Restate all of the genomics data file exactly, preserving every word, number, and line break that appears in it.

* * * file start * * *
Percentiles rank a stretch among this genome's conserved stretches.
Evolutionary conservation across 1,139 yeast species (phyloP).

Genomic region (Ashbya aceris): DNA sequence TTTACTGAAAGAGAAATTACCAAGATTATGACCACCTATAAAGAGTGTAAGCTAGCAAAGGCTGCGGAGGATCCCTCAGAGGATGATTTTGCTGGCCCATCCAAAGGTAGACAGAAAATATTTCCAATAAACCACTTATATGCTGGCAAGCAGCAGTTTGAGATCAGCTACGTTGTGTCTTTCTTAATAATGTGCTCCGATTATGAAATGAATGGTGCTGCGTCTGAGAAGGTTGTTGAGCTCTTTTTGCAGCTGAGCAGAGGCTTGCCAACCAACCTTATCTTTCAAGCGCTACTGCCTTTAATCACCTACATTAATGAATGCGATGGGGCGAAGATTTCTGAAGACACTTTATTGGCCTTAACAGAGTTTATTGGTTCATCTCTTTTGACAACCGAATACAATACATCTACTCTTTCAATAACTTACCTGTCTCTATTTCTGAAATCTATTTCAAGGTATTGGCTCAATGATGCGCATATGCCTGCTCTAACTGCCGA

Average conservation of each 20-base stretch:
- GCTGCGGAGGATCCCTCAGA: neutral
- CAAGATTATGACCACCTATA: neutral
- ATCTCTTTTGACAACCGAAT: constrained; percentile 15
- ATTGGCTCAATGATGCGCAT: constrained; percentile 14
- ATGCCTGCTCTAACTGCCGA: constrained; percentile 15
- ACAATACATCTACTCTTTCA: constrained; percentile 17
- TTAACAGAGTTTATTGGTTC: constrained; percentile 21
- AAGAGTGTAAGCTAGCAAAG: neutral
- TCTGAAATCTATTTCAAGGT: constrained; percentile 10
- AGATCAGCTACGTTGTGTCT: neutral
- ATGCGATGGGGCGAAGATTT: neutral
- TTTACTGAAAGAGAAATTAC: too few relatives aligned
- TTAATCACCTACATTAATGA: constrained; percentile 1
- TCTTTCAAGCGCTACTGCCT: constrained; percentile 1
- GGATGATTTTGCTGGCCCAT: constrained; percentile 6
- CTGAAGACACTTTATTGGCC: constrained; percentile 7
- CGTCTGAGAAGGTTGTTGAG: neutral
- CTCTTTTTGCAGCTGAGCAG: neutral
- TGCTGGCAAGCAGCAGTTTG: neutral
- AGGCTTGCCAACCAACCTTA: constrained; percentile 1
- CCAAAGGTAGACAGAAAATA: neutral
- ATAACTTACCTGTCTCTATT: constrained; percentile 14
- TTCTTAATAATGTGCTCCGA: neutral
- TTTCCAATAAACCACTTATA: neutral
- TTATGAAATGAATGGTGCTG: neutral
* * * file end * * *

Percentiles rank a stretch among this genome's conserved stretches.
Evolutionary conservation across 1,139 yeast species (phyloP).

Genomic region (Ashbya aceris): DNA sequence TTTACTGAAAGAGAAATTACCAAGATTATGACCACCTATAAAGAGTGTAAGCTAGCAAAGGCTGCGGAGGATCCCTCAGAGGATGATTTTGCTGGCCCATCCAAAGGTAGACAGAAAATATTTCCAATAAACCACTTATATGCTGGCAAGCAGCAGTTTGAGATCAGCTACGTTGTGTCTTTCTTAATAATGTGCTCCGATTATGAAATGAATGGTGCTGCGTCTGAGAAGGTTGTTGAGCTCTTTTTGCAGCTGAGCAGAGGCTTGCCAACCAACCTTATCTTTCAAGCGCTACTGCCTTTAATCACCTACATTAATGAATGCGATGGGGCGAAGATTTCTGAAGACACTTTATTGGCCTTAACAGAGTTTATTGGTTCATCTCTTTTGACAACCGAATACAATACATCTACTCTTTCAATAACTTACCTGTCTCTATTTCTGAAATCTATTTCAAGGTATTGGCTCAATGATGCGCATATGCCTGCTCTAACTGCCGA

Average conservation of each 20-base stretch:
- GCTGCGGAGGATCCCTCAGA: neutral
- CAAGATTATGACCACCTATA: neutral
- ATCTCTTTTGACAACCGAAT: constrained; percentile 15
- ATTGGCTCAATGATGCGCAT: constrained; percentile 14
- ATGCCTGCTCTAACTGCCGA: constrained; percentile 15
- ACAATACATCTACTCTTTCA: constrained; percentile 17
- TTAACAGAGTTTATTGGTTC: constrained; percentile 21
- AAGAGTGTAAGCTAGCAAAG: neutral
- TCTGAAATCTATTTCAAGGT: constrained; percentile 10
- AGATCAGCTACGTTGTGTCT: neutral
- ATGCGATGGGGCGAAGATTT: neutral
- TTTACTGAAAGAGAAATTAC: too few relatives aligned
- TTAATCACCTACATTAATGA: constrained; percentile 1
- TCTTTCAAGCGCTACTGCCT: constrained; percentile 1
- GGATGATTTTGCTGGCCCAT: constrained; percentile 6
- CTGAAGACACTTTATTGGCC: constrained; percentile 7
- CGTCTGAGAAGGTTGTTGAG: neutral
- CTCTTTTTGCAGCTGAGCAG: neutral
- TGCTGGCAAGCAGCAGTTTG: neutral
- AGGCTTGCCAACCAACCTTA: constrained; percentile 1
- CCAAAGGTAGACAGAAAATA: neutral
- ATAACTTACCTGTCTCTATT: constrained; percentile 14
- TTCTTAATAATGTGCTCCGA: neutral
- TTTCCAATAAACCACTTATA: neutral
- TTATGAAATGAATGGTGCTG: neutral